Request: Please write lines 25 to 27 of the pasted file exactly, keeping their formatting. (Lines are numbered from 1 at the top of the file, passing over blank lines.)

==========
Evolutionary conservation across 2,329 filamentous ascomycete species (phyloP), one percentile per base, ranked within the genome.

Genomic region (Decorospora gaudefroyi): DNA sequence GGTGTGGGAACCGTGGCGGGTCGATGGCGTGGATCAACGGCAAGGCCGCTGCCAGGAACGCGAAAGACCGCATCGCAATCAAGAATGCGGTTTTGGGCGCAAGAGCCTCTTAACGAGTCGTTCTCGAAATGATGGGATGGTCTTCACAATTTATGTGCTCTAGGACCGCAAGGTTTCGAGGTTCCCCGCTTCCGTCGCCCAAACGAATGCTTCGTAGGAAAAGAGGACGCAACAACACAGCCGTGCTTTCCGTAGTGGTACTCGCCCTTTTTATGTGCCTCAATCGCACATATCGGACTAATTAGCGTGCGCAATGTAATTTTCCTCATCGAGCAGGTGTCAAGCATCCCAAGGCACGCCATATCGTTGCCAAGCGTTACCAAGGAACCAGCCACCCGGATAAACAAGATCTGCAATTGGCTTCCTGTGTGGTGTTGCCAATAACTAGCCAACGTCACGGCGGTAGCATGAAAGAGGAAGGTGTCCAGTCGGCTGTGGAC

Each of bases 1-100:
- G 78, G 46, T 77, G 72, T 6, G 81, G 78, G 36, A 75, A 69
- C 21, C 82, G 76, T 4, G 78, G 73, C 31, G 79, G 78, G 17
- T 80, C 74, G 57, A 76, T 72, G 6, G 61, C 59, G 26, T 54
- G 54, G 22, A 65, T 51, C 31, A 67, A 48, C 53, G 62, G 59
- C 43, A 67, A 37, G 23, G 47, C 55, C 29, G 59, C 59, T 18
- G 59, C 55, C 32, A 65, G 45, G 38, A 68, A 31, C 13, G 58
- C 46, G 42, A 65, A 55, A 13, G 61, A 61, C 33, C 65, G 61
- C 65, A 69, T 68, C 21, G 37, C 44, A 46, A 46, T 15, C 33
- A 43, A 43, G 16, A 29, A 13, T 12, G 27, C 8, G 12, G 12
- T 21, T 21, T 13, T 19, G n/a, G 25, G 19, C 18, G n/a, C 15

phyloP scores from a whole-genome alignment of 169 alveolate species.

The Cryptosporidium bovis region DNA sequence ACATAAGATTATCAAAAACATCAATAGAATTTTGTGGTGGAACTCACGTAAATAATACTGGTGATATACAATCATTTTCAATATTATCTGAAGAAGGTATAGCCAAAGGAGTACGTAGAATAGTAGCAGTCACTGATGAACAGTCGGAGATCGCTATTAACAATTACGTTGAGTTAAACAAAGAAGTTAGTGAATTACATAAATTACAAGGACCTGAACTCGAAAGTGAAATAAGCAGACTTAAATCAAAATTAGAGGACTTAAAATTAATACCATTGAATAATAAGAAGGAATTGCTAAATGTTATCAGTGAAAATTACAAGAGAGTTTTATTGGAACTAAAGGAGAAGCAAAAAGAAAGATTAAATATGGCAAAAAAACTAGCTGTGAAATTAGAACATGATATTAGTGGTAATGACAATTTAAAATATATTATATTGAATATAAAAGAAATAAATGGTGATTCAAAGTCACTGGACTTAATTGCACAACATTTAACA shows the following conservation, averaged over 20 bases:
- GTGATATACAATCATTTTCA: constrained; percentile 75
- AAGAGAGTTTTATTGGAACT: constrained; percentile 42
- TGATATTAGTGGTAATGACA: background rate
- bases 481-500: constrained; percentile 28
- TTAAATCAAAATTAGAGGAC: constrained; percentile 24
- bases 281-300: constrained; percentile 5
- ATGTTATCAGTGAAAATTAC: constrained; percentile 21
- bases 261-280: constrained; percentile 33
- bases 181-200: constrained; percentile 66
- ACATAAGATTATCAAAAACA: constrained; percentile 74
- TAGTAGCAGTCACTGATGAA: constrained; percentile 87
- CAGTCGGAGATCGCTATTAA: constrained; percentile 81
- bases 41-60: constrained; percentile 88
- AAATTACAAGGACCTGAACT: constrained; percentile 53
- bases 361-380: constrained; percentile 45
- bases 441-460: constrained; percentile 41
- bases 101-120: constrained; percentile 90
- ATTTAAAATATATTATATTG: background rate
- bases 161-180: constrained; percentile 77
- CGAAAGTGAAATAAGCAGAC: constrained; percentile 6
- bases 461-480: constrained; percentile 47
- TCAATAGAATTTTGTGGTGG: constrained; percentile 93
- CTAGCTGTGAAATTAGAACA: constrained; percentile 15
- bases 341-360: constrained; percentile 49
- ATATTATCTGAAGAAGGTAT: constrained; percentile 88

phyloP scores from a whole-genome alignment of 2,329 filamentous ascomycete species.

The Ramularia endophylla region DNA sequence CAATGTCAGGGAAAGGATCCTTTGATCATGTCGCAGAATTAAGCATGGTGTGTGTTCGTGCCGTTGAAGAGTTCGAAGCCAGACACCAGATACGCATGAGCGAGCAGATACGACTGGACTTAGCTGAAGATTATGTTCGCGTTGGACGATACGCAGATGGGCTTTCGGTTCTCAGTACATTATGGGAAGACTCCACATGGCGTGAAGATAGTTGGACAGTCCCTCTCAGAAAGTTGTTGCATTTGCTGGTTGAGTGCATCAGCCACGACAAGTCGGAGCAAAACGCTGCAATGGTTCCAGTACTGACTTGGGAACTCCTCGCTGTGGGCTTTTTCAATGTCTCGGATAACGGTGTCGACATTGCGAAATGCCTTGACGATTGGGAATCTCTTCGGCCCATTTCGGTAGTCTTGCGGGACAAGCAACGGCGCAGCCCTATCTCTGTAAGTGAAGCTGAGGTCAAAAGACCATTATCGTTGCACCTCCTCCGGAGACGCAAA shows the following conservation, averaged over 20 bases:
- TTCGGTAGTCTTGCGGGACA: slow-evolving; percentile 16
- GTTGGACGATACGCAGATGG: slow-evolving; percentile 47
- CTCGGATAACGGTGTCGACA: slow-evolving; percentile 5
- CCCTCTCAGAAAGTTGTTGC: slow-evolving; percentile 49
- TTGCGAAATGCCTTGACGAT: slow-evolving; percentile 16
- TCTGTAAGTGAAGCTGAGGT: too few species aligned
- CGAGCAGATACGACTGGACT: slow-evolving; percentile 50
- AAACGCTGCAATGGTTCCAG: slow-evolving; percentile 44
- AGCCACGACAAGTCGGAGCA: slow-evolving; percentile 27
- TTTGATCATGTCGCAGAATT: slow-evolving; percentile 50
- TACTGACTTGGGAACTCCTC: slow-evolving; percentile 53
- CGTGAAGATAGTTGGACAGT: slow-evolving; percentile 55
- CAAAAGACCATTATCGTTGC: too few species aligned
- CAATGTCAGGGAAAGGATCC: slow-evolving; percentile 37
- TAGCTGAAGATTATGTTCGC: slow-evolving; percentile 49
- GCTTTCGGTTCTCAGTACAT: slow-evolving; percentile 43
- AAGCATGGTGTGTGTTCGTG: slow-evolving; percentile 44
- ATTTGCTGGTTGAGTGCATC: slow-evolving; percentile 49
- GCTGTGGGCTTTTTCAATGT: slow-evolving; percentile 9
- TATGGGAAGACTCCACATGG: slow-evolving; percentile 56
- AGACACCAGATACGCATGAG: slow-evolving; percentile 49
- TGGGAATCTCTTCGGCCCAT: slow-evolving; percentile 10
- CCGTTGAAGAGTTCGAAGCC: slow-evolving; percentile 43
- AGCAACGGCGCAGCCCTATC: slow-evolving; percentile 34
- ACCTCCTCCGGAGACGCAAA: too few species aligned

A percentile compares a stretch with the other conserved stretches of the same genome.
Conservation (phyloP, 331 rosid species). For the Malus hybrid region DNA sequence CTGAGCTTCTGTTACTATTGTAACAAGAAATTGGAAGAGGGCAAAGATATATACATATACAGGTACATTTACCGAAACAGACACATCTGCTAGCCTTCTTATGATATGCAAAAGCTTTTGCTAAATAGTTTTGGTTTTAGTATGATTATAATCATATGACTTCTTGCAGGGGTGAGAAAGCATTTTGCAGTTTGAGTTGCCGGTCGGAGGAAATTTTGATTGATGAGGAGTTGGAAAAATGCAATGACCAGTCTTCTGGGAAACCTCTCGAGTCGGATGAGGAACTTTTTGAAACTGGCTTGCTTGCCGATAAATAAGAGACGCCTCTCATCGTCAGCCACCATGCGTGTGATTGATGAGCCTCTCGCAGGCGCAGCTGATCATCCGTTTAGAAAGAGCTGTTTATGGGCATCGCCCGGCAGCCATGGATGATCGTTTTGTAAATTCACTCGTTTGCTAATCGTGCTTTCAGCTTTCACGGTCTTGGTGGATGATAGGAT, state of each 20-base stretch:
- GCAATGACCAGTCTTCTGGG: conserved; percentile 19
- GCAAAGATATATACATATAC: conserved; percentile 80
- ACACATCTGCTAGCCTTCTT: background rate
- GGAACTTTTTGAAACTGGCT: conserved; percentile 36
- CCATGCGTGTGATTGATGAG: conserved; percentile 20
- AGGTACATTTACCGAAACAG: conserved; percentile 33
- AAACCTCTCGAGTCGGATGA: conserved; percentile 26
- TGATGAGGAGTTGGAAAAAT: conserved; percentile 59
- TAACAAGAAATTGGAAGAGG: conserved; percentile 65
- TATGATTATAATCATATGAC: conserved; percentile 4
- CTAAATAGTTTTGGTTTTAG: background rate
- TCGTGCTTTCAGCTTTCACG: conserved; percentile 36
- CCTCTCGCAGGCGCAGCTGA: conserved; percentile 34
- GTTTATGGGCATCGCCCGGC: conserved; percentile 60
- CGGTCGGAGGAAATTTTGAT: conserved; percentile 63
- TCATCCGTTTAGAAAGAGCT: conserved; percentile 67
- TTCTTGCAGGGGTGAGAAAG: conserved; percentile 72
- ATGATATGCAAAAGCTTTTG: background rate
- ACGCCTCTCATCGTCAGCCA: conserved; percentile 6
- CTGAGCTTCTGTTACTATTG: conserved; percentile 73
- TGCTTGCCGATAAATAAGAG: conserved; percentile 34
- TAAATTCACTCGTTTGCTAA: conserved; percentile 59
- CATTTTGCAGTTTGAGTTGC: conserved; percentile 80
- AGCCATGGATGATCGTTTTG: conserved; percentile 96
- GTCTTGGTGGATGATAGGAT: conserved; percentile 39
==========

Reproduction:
- ACATAAGATTATCAAAAACA: constrained; percentile 74
- TAGTAGCAGTCACTGATGAA: constrained; percentile 87
- CAGTCGGAGATCGCTATTAA: constrained; percentile 81